Currently with strict lockdown and social distancing measures in place the R value is being estimated between 0.5 and 1, in the UK its stands around 0.7.

1 is the magic number. Above 1 and the virus spreads exponentially, below 1 and the virus is “under control”.

What we don’t know

Understanding and knowing the R number of the virus requires having the right data to a level of statistical certainty. Because the virus is new, that data simply doesn’t exist and will take time to collect, at the moment the R number is a best estimate of scientists with no statistical certainty.

The challenges to ending lockdown measures

The main challenge to the government is that the current lockdown is a combined set of many different measures:

  • School closures
  • Different Business closures
  • Home working
  • Travel restrictions
  • Stay at home/ shielding
  • Social distancing when outside
  • Protective measures such as hand washing and masks and face shields
  • Ban on large gatherings and events
  • etc

The scientific data does not exist to show which of these measures have had the most effect on the coronavirus R value dropping from 2.4 to 0.7.

A current R value of 0.7 does not give the government much room for manoeuvre in testing out which measures to ease without risking the R value moving back up above 1.

Without clear scientific data, this therefore becomes a political and not a strictly scientific decision, factoring in not just the likely impact of easing on the R value but the social, economic and political value of which measures to ease. The government is understandably going to be very nervous about making such decisions:

Opening schools may be possible and not drive the R number above 1.

Opening some businesses may be possible and not drive the R number above 1.

However opening schools and businesses in one go may combine to drive the R value above 1.

It therefore becomes a political decision, opening schools has significant social benefits in terms of the education and wellbeing of children, but may have little economic benefit. Opening businesses would have more economic benefit but to the growing problem of social wellbeing with families still being mostly confined to home. These are the choices the government will need to make and the lack of a clear plan at the moment suggests there is still significant debate.

The best case scenario

Some form of social distancing and protective measures are almost certainly going to remain in place until a proven vaccine or herd immunity is in place.

The best case scenario governments around the world are working towards is that a combination of maintaining 2 metre social distancing, the use of face masks and continuing to shield vulnerable people would keep the virus at a manageable spread while allowing the rest of the economy to be reopened. However, that theory is unproven and it is unlikely we will get to that point in the next few months unless evidence emerges in other countries that such a policy would work.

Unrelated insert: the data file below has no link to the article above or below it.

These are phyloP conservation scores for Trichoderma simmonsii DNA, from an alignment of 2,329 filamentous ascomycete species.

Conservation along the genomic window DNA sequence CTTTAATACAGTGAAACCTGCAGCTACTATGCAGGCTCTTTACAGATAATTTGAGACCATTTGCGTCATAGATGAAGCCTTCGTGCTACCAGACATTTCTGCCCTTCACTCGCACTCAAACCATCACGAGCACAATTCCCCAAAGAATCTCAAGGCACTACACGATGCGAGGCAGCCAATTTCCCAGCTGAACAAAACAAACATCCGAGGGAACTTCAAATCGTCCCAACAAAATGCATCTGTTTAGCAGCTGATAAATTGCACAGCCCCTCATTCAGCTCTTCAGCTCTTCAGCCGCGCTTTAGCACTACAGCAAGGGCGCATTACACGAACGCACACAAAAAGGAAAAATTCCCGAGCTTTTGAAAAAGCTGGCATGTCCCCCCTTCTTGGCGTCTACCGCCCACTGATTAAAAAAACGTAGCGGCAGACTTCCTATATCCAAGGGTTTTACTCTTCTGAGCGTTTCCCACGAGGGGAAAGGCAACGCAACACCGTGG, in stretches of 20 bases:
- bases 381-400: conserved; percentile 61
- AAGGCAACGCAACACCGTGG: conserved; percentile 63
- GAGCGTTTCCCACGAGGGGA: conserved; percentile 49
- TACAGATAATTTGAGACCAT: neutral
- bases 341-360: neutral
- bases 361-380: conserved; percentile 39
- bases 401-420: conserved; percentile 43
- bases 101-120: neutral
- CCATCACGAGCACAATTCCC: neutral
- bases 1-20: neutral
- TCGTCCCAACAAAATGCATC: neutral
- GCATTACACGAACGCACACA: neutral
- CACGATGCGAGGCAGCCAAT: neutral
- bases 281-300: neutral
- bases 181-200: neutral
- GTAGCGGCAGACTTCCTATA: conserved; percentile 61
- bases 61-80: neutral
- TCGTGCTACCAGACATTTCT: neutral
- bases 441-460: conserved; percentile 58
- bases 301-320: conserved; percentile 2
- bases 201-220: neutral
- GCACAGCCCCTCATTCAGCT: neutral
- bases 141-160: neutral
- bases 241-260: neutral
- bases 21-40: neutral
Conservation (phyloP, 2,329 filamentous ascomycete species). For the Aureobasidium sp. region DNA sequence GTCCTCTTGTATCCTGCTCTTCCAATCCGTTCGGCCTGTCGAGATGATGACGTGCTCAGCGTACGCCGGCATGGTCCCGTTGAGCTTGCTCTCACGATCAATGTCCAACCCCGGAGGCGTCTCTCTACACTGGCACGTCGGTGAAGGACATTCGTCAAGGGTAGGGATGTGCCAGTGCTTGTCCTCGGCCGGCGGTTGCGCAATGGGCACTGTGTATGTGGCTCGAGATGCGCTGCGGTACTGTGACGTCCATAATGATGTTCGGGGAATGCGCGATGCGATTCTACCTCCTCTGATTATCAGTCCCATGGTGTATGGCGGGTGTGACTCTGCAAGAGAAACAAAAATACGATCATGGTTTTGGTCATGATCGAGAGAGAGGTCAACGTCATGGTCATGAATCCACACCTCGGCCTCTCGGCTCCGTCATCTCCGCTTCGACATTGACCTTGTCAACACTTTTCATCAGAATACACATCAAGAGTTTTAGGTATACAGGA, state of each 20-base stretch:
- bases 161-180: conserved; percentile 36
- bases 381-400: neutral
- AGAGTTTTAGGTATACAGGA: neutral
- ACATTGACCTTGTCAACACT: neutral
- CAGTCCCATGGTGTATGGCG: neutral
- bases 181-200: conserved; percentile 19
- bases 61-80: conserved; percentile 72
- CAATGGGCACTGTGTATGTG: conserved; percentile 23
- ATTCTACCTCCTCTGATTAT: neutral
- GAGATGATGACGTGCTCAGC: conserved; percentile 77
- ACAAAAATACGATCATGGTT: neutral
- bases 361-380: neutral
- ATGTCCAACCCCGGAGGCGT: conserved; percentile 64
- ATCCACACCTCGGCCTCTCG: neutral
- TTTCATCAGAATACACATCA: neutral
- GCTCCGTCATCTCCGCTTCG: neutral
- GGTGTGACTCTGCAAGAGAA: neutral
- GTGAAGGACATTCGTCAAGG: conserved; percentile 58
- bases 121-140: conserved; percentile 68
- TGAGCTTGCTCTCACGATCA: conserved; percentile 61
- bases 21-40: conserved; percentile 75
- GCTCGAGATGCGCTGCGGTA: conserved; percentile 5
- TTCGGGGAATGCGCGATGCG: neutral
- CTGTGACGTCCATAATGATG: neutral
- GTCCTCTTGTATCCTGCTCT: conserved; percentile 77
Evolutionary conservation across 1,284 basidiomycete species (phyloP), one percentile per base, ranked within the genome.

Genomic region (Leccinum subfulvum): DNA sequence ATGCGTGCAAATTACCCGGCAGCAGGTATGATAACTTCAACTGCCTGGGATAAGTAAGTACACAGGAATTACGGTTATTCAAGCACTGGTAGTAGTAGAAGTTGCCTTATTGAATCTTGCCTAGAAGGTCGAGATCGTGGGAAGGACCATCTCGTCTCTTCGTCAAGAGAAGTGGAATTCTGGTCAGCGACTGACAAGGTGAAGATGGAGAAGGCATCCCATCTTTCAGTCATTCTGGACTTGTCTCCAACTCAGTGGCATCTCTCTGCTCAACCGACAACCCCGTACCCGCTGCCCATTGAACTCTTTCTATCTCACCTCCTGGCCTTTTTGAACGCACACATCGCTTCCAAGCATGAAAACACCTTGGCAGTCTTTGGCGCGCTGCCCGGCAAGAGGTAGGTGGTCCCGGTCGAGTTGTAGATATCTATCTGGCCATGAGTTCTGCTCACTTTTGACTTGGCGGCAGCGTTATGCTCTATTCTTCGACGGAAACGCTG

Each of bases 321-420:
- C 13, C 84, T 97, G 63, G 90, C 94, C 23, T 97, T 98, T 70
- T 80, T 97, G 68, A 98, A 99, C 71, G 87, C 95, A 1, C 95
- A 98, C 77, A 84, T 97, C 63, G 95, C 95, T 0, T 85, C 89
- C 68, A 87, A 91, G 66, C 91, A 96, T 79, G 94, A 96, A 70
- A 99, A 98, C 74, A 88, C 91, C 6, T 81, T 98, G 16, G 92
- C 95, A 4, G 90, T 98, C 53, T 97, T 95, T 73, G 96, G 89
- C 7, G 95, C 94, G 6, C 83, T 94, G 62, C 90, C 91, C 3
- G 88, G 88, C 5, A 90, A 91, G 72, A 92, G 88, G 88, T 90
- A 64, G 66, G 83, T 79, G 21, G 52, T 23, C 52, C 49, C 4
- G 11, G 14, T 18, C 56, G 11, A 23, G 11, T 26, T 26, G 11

The likely scenario

The likely scenario for the UK is a step by step easing of measures every 3 weeks. 3 weeks because with an incubation period of 7 days or over, 3 weeks is the likely minimum period needed to be able to get some measure of impact on the R value of each set of easing measures.

Our educated guess is something along the below lines of a staged easing. This guess is based on both looking at what politicians have been saying over the past few days and weeks, the frequency with which they’ve been saying things, and the experience were seeing from other countries ahead of us:

Schools reopening

It does not seem likely that schools opening will be part of the first phase of easing or if they do it will be very limited. Schools would need time to prepare social distancing and health and safety measures before allowing pupils back into classrooms and this will take time. Based on government noises, it is likely that primary schools opening sometime in June may happen, but this may not be opening as normal but with controls like reduced hours or split classes, e.g. half the pupils in one day and half the pupils in the next. Older children may be unlikely to return before the September term. This is based on some evidence that the rate of spread between school pupils rises the older they get, and also on the basis that younger children are likely to be suffering more without the contact with friends and teachers as they are less free to make use of technology.

The decision to open schools may be complicated by the emergence of a slight increase in children suffering a rare immune disease over the last 3 weeks. This may not be linked to coronavirus, for example it could be because parents are not seeking medical help quickly enough for more minor conditions which are then able to deteriorate. However, the emergence of anything that suggests a rise in chid deaths will almost certainly take opening schools off the table for a longer period until the facts are understood.